Instagram has announced that for users in seven countries, the number of likes displayed under their posts will no longer be visible.
According to Instagram’s official Twitter account, they’re testing the change because they want users to focus on the photos and videos shared on the platform rather than how many likes the posts get.
We want your friends to focus on the photos and videos you share, not how many likes they get. You can still see your own likes by tapping on the list of people who’ve liked it, but your friends will not be able to see how many likes your post has received.— Instagram (@instagram) July 17, 2019
But Malaysians don’t need to panic!
Firstly, Malaysia is not among the countries included in the test…yet.
Secondly, the move is merely a test at the moment.
Instagram first implemented “invisible likes” (this is a term we made up ourselves) in Canada last May. Now, they’re expanding the test to a number of countries so they can gauge how the change resonates with Instagram’s global community.
Which means that it’s still possible that they might just scrap the whole thing entirely.
Thirdly, you will still be able to see the number of likes and views on your own posts, just not the number of likes on posts by other users.
Naturally, the internet is divided. There are those supporting the move, there are those against it. And then there are those who just want chronological order of the timeline back.
Actually Instagram is right and this will ONLY benefit society! This is a GOOD thing. DEAL WITH IT.— Diogo Filipe (@ph3ux) July 18, 2019
No one asked for this. No one wants this except insecure snowflakes. Thanks.— CJ Pearson (@thecjpearson) July 18, 2019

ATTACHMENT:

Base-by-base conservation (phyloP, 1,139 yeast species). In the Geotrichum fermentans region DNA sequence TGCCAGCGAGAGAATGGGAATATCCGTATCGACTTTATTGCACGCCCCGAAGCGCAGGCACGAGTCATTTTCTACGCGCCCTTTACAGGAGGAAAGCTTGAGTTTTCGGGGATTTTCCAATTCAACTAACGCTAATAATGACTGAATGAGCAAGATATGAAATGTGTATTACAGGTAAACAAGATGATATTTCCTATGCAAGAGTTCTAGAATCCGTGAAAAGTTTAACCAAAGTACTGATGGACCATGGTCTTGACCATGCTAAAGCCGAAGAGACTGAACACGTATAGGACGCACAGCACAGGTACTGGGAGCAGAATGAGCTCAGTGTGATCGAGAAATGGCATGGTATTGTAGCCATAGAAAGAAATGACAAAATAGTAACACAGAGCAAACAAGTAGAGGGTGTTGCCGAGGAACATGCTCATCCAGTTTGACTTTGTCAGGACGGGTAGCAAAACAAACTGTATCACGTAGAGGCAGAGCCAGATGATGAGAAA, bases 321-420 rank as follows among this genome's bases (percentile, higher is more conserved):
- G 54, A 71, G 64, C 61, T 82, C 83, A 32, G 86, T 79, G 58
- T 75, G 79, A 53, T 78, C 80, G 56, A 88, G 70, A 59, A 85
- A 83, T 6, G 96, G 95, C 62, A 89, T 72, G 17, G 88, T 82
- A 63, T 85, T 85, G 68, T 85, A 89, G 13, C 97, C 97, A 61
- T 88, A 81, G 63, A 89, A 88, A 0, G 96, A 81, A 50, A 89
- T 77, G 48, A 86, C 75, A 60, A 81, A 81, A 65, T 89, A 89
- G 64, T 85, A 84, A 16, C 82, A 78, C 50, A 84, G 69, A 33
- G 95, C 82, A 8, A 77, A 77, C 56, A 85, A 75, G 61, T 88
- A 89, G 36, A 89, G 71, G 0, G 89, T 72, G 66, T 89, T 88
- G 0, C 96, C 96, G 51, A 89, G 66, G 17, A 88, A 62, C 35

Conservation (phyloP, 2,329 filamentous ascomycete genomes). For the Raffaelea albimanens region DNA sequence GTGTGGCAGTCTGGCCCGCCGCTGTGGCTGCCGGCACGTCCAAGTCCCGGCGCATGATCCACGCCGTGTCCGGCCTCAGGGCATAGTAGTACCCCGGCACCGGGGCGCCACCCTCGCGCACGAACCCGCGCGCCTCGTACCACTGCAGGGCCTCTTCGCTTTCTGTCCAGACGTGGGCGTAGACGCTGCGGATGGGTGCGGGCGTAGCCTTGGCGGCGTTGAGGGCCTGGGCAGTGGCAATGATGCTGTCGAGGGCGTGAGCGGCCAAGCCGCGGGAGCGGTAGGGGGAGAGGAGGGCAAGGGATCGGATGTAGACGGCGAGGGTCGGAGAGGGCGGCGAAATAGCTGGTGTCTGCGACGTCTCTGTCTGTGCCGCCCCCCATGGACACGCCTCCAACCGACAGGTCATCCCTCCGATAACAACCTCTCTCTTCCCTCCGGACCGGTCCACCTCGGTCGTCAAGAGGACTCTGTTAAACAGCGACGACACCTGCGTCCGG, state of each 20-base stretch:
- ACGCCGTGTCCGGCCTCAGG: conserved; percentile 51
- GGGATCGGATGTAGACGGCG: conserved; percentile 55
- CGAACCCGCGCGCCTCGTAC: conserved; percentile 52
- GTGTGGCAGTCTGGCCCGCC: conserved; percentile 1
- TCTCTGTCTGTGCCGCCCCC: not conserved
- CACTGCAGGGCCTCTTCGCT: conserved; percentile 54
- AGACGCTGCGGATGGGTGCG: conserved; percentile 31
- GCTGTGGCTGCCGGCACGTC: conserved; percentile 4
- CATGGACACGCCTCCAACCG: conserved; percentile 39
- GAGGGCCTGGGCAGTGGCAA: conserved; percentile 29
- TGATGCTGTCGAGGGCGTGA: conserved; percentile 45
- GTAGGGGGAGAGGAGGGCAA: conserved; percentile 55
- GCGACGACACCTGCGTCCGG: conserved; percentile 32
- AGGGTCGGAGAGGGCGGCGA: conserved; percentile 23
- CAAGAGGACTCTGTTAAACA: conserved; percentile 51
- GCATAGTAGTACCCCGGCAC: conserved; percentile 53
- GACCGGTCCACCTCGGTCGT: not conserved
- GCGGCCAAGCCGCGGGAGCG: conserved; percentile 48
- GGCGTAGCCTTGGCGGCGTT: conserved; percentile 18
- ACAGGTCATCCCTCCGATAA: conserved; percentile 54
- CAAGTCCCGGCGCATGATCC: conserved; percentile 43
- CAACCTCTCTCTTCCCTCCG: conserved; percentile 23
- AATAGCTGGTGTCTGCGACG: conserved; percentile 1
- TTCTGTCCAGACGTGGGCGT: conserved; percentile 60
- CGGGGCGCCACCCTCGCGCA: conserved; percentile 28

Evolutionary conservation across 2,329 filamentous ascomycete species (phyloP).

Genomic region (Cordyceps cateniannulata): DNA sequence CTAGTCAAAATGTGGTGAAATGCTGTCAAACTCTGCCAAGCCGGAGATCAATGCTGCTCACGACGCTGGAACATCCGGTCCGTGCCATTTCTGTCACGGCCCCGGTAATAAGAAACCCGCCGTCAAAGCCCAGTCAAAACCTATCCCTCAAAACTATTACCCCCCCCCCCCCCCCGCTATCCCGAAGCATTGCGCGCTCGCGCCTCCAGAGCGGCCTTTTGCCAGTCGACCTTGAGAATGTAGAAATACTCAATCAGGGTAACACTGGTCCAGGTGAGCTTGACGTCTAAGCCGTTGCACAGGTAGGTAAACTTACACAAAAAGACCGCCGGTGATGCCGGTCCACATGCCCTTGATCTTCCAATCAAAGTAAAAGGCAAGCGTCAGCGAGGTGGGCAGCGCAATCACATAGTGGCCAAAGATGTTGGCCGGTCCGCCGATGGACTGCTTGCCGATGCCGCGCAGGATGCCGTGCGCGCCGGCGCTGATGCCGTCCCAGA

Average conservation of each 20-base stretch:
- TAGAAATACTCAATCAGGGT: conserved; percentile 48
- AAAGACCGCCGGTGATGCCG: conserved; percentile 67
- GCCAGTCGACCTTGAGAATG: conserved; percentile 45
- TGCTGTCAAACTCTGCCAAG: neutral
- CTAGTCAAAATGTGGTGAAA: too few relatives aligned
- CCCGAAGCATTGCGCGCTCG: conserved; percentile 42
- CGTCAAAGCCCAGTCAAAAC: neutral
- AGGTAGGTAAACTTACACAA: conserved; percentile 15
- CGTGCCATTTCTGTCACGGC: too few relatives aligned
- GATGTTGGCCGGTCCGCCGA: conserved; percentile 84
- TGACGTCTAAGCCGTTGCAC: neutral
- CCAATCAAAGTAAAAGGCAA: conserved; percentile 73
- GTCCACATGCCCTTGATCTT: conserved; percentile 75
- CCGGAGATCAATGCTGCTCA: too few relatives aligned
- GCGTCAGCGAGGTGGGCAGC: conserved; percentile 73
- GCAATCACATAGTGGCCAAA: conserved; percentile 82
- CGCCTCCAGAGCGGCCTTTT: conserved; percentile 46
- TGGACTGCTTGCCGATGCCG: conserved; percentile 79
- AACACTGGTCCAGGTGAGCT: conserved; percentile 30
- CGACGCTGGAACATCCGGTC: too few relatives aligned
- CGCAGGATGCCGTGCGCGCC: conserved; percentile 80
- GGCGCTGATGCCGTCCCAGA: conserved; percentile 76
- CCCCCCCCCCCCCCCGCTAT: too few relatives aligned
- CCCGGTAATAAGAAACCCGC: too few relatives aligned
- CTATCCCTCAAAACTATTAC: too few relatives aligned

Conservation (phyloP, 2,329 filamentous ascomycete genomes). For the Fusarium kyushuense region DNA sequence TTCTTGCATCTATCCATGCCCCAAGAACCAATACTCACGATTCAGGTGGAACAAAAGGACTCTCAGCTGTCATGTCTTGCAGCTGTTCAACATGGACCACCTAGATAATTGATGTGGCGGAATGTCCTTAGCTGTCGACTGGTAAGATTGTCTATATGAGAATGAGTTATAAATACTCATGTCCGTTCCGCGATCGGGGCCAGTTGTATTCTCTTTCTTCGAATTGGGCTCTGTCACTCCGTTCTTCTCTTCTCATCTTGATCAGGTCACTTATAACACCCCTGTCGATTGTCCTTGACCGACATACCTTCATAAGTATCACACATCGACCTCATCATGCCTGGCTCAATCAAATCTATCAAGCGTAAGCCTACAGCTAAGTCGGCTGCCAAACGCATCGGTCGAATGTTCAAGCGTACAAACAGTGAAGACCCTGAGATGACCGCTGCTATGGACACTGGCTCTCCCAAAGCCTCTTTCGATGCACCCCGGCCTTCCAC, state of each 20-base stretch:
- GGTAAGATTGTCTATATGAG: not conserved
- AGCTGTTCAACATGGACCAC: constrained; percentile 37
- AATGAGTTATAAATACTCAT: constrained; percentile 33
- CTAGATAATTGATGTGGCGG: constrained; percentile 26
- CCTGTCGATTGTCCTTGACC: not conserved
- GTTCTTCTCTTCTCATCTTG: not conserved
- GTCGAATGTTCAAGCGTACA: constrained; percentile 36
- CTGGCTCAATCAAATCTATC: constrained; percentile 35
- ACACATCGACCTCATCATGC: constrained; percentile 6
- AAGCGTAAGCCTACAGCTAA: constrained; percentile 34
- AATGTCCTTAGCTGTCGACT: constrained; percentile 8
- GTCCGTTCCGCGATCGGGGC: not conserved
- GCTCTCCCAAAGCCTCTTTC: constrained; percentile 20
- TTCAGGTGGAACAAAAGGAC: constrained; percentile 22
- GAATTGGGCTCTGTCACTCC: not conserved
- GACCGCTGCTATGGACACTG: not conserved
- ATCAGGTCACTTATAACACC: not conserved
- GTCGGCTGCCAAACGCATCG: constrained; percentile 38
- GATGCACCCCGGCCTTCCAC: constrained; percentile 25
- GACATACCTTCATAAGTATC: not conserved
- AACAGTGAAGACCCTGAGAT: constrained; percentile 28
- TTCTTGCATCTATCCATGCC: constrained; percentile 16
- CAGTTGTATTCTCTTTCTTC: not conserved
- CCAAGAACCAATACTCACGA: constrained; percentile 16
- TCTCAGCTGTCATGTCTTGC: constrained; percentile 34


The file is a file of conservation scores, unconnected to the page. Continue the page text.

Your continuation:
Cool story, bro.— Ongina (@ongina) July 18, 2019
But we want OUR FEED in CHRONOLOGICAL ORDER.
This news comes at the heels of Instagram introducing a slew of new tools and policies to prevent online bullying taking place on the app.
Another new feature on Instagram is Restrict. It allows users to have better control over how other users contact them and interact with their accounts.
Besides that, Instagram will also now alert users when their accounts are at risk of being disabled.
Personally, we think this might be a positive change for the social media platform.
Although research has shown that social media platforms such as Instagram allows us the freedom of self-expression and an avenue to receive social support from our peers, it also shows that receiving likes on your Instagram posts sends a rush of dopamine to the brain.
This is not good. In fact, the dopamine rush means social media affects the brain the same way gambling does, which is the reason why social media is so addictive.
Furthermore, scrolling through endless pictures of your friends constantly on holiday or enjoying nights out can promote a ‘compare and despair’ attitude, resulting in feelings of loneliness, depression and anxiety.
The only people who might actually be negatively affected by “invisible likes” are social media influencers.
Since influencers typically use their number of likes and follower count as their marketing angle to clients, having their likes invisible MIGHT affect their clout with followers.
Malaysian influencers could especially be affected by this, considering they have it pretty tough already based on a recent survey revealing that they are not as influential as influencers from other countries.